Never again confuse LEJOG with JOGLE, a Munro with a molehill, or a Corbett with a cairn. Bask in the admiration of your fellow enthusiasts as you pronounce confidently on the comparative merits of an Active Explorer and a Wainwright, and effortlessly learn how to solve any imponderable problem in the Great Outdoors by quoting a key Latin phrase beloved by hikers (and which also happens to be the answer to life, the universe and everything).
DO SAY: “There’s a fine line between permissiveness and flirtation, and a ‘permissive path’ may cross this line on a regular basis. Such paths are not legal rights of way. They merely tease the hiker into thinking they are. One day you can walk along one, the next day it may be closed. One minute it’s your best pal, the next, it just doesn’t want to know you.” DON’T SAY: “If out on the hills without a fleece, just catch a couple of sheep – strap one across your chest, and another across your back, and you’ll enjoy the same benefits. Sheep have a nervous habit of urinating when hikers pass by, so strap them head upwards and feet outwards. There’s only so much work your wicking base layer can do.”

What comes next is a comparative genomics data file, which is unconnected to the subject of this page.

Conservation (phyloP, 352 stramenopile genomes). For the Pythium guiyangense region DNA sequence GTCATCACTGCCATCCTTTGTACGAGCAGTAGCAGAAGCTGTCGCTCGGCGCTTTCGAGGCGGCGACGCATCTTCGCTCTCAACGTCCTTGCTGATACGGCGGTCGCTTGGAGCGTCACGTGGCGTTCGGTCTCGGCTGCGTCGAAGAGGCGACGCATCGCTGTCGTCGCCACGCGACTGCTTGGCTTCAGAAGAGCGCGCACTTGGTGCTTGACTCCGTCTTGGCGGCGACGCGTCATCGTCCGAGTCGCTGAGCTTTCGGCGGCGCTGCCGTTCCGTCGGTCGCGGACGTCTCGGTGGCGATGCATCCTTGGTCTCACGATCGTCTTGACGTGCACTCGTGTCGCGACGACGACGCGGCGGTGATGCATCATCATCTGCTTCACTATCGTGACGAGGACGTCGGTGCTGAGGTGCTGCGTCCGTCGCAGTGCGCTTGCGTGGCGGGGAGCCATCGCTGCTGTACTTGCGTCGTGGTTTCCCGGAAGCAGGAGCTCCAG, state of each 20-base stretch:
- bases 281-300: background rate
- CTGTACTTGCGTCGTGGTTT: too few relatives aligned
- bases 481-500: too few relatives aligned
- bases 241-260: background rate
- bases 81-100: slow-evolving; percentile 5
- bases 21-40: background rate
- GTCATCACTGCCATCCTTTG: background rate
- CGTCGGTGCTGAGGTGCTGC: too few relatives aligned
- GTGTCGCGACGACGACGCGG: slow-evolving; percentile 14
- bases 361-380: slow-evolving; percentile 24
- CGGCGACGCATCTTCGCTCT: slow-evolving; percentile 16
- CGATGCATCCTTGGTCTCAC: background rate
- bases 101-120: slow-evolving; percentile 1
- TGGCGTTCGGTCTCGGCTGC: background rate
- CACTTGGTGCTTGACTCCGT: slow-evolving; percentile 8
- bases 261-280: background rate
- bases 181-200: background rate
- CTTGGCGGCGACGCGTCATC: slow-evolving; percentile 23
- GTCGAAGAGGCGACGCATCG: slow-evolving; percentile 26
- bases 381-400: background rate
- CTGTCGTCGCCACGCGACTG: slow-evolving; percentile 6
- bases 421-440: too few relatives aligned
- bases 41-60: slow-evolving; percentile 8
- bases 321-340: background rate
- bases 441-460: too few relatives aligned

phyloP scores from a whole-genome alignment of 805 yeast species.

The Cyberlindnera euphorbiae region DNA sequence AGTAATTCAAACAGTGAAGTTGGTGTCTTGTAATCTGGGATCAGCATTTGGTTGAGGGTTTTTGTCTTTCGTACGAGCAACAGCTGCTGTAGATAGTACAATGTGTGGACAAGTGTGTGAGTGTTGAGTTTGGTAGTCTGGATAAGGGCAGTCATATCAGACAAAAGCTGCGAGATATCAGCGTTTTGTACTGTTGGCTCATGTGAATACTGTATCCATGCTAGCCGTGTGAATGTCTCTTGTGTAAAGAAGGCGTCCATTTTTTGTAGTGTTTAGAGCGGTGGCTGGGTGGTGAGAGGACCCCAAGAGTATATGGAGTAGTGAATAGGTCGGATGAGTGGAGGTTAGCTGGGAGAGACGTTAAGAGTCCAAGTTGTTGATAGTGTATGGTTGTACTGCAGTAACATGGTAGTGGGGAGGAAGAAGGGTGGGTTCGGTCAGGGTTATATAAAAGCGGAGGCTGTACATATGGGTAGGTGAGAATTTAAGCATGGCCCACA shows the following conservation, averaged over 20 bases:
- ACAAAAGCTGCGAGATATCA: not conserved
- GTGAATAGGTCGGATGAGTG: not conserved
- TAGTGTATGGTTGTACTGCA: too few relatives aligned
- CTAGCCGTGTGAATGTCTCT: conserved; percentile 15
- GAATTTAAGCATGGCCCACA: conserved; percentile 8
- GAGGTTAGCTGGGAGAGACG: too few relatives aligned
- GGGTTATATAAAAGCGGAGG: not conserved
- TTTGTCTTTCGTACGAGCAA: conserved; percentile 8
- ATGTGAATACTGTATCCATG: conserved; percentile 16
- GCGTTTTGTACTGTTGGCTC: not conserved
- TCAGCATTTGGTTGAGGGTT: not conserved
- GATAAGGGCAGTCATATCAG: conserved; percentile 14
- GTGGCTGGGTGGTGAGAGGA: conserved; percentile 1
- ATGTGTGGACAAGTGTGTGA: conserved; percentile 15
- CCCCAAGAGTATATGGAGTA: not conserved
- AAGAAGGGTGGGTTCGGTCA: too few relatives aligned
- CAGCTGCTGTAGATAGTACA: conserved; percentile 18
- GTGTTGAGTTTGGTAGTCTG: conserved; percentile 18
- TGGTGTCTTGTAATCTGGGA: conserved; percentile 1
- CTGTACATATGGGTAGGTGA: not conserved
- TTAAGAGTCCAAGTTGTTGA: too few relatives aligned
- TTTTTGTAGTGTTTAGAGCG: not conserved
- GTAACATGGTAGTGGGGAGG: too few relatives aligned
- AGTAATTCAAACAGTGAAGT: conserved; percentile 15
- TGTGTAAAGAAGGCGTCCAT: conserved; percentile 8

|Dimensions||110 × 178 mm|
SIMON WHALEY has been wandering aimlessly for years and is still trying to locate magnetic north. He has trodden many footpaths, bridleways and cowpats in the course of exploring the British countryside and has discovered that holding the map the right way up sometimes helps.
Paperback / softback